Acupuncture is just one branch of the Oriental Medicine tree. It involves the use of fine needles inserted into the skin at specific “points” throughout the body in order to treat and prevent disease. The acupuncture points are doorways into the stream of “qi,” or “energy,” that circulates continuously throughout the body, uniting every organ and tissue into an intricate web of wholeness receiving nourishment and releasing waste products. Over thousands of years, Oriental Medicine doctors have recorded what effect placing a needle into the different points on the qi pathways (meridians) has on the health of the patient. For example, one point might boost the patient’s energy; another might calm the spirit; another can help stop diarrhea, while another might help the bowels to move. For any kind of imbalance or dysfunction you can think of that negatively affects the health, one or more acupuncture points exist to help put it right.
Problems that affect our health are treated in acupuncture in one of two ways, by inserting acupuncture needles local to the problem, or treating the problem from a distance. Some of the most effective and strongest points for treatment are found on the arms and legs, below the knees and elbows. These points are often a long way away from the actual site of disease. For example, a sore throat can be treated by needling a point on the hand or fingers, and a headache by needling the feet. Other times, points will be chosen close to the site of injury or disease or to the source of the disease. Some acupuncturists specialize in ear acupuncture, using ear points in addition to points on the rest of the body. Auricular acupuncture, as this is called, treats all ailments by placing needles on points in the ears that correspond with affected body parts and systems.
What will actually happen when you go for your treatment can vary slightly from acupuncturist to acupuncturist. Some will ask you to wear loose clothing and simply move aside whatever clothes are in the way of the needles. Others will ask you to remove your outer clothes and either lie under a sheet or put on a loose gown. You might be treated sitting up, or lying on your back or side or tummy. What will be the same, no matter what method your acupuncturist uses, is that he or she will work with you to make sure you’re comfortable and warm, and feel safe and secure as the treatment takes place.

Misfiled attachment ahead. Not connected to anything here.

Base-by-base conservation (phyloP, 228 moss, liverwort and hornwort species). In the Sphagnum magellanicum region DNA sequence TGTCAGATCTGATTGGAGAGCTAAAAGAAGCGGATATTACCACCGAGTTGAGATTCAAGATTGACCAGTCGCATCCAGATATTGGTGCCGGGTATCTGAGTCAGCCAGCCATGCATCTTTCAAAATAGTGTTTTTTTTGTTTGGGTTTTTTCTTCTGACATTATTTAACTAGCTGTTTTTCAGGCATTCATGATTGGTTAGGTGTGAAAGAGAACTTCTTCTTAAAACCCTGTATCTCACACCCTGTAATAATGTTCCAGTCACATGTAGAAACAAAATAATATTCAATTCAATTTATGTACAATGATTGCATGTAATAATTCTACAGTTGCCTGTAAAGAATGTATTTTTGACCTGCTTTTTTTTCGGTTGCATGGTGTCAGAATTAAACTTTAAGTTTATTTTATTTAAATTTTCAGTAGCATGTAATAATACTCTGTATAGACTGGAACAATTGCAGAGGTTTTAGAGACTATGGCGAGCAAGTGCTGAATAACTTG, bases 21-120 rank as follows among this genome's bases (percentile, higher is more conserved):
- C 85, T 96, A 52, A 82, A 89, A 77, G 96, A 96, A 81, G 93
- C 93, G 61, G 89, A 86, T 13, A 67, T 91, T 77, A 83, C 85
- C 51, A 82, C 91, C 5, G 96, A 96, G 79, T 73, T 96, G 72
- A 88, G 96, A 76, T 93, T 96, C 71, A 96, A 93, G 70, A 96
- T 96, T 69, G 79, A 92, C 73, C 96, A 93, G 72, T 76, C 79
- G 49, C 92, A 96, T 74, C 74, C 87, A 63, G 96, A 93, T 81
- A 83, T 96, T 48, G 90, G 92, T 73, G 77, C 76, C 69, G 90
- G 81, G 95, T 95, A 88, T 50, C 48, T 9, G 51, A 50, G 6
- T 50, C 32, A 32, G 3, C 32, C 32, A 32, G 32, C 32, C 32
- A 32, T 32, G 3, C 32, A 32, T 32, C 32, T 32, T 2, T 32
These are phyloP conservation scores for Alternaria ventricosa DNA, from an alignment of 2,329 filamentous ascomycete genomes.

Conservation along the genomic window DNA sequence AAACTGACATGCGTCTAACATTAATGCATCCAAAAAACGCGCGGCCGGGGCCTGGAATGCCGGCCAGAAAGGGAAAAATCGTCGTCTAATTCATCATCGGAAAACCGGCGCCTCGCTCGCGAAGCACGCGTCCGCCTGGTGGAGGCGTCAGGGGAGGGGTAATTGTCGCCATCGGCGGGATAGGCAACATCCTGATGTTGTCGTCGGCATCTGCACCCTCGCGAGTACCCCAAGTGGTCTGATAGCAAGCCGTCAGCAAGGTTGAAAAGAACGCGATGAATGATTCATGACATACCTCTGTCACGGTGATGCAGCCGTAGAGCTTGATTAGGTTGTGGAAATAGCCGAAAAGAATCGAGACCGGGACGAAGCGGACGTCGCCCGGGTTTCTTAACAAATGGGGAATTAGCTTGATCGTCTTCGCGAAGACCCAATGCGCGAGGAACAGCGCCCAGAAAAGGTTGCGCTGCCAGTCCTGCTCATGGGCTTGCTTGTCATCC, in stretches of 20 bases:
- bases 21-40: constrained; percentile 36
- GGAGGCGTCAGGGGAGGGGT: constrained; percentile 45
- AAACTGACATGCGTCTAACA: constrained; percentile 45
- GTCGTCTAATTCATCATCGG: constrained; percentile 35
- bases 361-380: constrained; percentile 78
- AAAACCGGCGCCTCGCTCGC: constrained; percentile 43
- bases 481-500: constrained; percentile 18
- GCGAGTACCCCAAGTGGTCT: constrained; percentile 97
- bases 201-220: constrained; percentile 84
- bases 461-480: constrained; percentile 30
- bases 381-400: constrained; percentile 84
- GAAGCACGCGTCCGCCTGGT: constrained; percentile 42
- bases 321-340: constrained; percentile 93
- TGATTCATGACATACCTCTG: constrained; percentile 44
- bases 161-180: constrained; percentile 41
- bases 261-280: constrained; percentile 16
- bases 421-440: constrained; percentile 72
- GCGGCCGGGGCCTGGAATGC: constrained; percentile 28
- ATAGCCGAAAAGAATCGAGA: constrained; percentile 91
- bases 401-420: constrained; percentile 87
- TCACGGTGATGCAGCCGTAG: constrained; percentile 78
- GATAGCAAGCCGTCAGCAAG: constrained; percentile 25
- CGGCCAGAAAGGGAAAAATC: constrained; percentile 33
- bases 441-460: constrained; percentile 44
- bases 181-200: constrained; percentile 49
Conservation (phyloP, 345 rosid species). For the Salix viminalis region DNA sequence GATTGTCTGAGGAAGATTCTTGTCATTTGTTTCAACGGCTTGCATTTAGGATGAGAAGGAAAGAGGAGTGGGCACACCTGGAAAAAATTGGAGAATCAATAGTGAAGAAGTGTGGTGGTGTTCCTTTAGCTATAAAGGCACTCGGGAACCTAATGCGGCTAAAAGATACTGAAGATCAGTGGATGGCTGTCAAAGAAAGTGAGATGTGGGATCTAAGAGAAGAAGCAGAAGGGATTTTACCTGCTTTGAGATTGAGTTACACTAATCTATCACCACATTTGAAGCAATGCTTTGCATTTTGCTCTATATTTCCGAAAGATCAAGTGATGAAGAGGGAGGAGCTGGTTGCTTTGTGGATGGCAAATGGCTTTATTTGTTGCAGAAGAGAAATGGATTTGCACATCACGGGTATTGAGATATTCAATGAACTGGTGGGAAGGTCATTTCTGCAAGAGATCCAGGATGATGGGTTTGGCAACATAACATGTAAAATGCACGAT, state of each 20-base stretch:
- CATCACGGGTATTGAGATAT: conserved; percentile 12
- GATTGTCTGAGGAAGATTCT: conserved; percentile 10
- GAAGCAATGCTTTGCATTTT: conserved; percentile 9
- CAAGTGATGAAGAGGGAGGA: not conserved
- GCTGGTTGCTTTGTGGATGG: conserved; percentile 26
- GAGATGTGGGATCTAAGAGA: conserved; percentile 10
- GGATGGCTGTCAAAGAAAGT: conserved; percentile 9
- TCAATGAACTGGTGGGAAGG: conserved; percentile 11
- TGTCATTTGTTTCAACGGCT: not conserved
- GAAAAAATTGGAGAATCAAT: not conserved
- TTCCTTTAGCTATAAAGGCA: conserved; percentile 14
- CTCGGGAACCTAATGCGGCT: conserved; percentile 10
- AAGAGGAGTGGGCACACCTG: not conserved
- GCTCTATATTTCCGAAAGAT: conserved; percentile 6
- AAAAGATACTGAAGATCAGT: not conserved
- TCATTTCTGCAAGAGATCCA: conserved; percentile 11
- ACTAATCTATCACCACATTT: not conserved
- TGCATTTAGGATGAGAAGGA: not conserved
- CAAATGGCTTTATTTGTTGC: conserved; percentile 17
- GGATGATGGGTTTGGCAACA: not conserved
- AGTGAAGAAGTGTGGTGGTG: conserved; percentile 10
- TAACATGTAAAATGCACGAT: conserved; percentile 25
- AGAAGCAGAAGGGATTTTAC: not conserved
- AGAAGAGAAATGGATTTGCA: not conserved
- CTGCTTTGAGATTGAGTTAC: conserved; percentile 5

The actual needling process surprises most first-time patients. After sterilizing your skin with alcohol or iodine, the acupuncturist will insert a needle. Most patients are surprised to discover that they usually can’t feel the actual insertion! What you will feel, and be asked to report to your practitioner, is the sensation of qi arriving at the point of insertion. The sensation of qi generally lasts only for a moment and then subsides, and it’s a curious sensation that people describe in many ways, and that may well feel quite different in different parts of the body. It’s often described as a sensation of distention or heaviness; of tightness or pressure; of a very small cramp or ache that arrives and then leaves; of movement up or down the body from the place the needle is inserted. Sometimes the sensation is felt at a distance from the actual insertion point. On rare occasions it can be a slightly uncomfortable sensation, but even then it comes and goes quickly. In some treatments or acupuncture styles, qi sensation isn’t always required. In a typical treatment, 4 to 20 needles will be inserted, depending on what’s being treated and which points your acupuncturist feels are important to stimulate to obtain a good result.
Once the needles are in place, you will rest quietly and comfortably for a period of time that could range from 10 minutes to an hour while the needles do their job. Many patients snooze happily during their treatments. Your practitioner may or may not remain in the room with you during this time, but either way, you’ll be checked on regularly to make sure you are comfortable and secure.
During this time, the practitioner may warm your needles with moxa, an herb with healing properties that is used in many forms. Your practitioner may attach wires to your needles and run a gentle, battery-originated electrical pulse that feels much like the tapping of raindrops. Or perhaps your treatment will be combined with the adjunctive therapies
of cupping or gua sha, which are two other ways to release congestion and move the blood. Cupping involves using glass or plastic jars to create suction on the surface of the skin. Gua sha uses a smooth-edged spoon or stone to gently scrape the surface of the skin, causing redness and thereby increasing circulation. Some practitioners also perform tui na or an mo (two types of Oriental bodywork) as part of the treatment, or they might do some qi gong work or give you some qi gong exercises to perform at home.
How many treatments you’ll require and how long it will be before you see a change in your condition varies a lot depending on what’s wrong, how long you’ve had the problem, and what sort of external factors are involved (work, rest, diet, toxins, etc.). Once a differential diagnosis is made, your acupuncturist will be able to give you some idea of what to expect and what length an expected course of treatment would be.